This week, the President approved a measure that removes internet privacy restrictions for Internet Service Providers (ISPs) who connect millions of consumers and businesses to the Internet through wireline and wireless connections. Privacy advocates and late-night talk show hosts have voiced their outrage over this “internet privacy repeal”. But what is actually at stake?
What do ISPs know about their users?
ISPs like AT&T, Comcast and Verizon, have access to customer browsing history from computers and any mobile devices connected via the Internet. They have access to more data in one place than any web services firm. ISPs can track the websites that you visit and use algorithms to identify patterns of behavior. For example, an ISP can determine your political leaning if you visit democratic candidate websites. If you are visiting physician profiles, cancer support groups, and pharmaceutical websites, it’s going to be pretty clear that you or a family member is suffering from a certain type of cancer. ISPs can also track your app usage, location, credit card and social security numbers.
Under the prior law (which had not yet been implemented), the FTC would have been able to prevent ISPs from selling consumer usage data without user permission. Isn’t this the same data that powerful web services firms like Google and Facebook have been selling to advertisers in the form of targeted ads based on customer usage partners? Yes, but there’s a key difference.
The freedom of choice
While you can choose not to use Google or Facebook when you go online, it’s almost impossible not to use an ISP to connect to the Internet. And ISPs have access to “the motherlode” – all of your browsing history and not just the sites that you access from Google or Facebook. So ISPs wield more power in the form of better, more comprehensive behavioral data.
Many ISPs have insisted that they have no plans to sell customer usage data. And most have privacy guidelines in place that prevent them from selling certain customer data. But if they have access to this information, then so do hackers. ISPs have less incentive to protect your information since the FCC halted a data security rule requiring ISPs to take “reasonable” steps to protect customers’ information.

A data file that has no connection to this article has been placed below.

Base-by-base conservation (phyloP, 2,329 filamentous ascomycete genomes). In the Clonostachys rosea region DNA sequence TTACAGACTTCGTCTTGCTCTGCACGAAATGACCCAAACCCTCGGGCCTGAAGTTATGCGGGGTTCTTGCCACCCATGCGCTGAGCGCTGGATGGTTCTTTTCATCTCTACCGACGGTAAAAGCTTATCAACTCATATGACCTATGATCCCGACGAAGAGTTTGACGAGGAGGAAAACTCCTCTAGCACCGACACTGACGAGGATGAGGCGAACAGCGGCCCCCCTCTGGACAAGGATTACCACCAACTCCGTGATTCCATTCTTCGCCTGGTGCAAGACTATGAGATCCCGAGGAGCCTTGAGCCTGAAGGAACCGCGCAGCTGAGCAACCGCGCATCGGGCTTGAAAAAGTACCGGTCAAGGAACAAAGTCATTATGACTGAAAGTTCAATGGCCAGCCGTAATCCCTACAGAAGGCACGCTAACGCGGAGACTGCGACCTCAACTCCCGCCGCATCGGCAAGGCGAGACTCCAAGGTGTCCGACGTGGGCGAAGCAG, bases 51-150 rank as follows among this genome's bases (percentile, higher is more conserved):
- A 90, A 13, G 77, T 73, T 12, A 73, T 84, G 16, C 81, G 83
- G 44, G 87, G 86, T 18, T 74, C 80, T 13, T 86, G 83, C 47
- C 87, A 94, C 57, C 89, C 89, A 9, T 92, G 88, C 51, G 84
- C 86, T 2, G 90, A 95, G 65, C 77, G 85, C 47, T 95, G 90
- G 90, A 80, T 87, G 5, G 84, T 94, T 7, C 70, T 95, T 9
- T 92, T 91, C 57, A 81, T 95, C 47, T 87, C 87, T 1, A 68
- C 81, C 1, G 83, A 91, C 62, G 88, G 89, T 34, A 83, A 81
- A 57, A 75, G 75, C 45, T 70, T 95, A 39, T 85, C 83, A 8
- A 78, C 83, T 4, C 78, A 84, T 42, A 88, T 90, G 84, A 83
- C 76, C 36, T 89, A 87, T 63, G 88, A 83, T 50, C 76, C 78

What if you are considering a divorce? You may not have mentioned this to anyone, even your closest friends. But AT&T might already know your plans. If a hacker comes across this data, it could be used for blackmail.
What to do — what’s next
There are ways to mask your browsing history including paying to use a Virtual Private Network (VPN) or using a browser like Tor, which promises anonymity by routing your web traffic through different Tor servers using encryption, so it can’t be traced back to you. (Consider carefully before using this option.) You can also encrypt your email messages to protect your email contents from ISPs.
The Internet Privacy rules were repealed because powerful ISPs did not want to be held to a different standard than web services firms like Google and Facebook, who have enjoyed enormous profits from targeted advertising. And now ISPs may have the same opportunity. The big question is what will consumers do next, now that they are squarely in the crosshairs of ISPs looking for their next big revenue opportunity.
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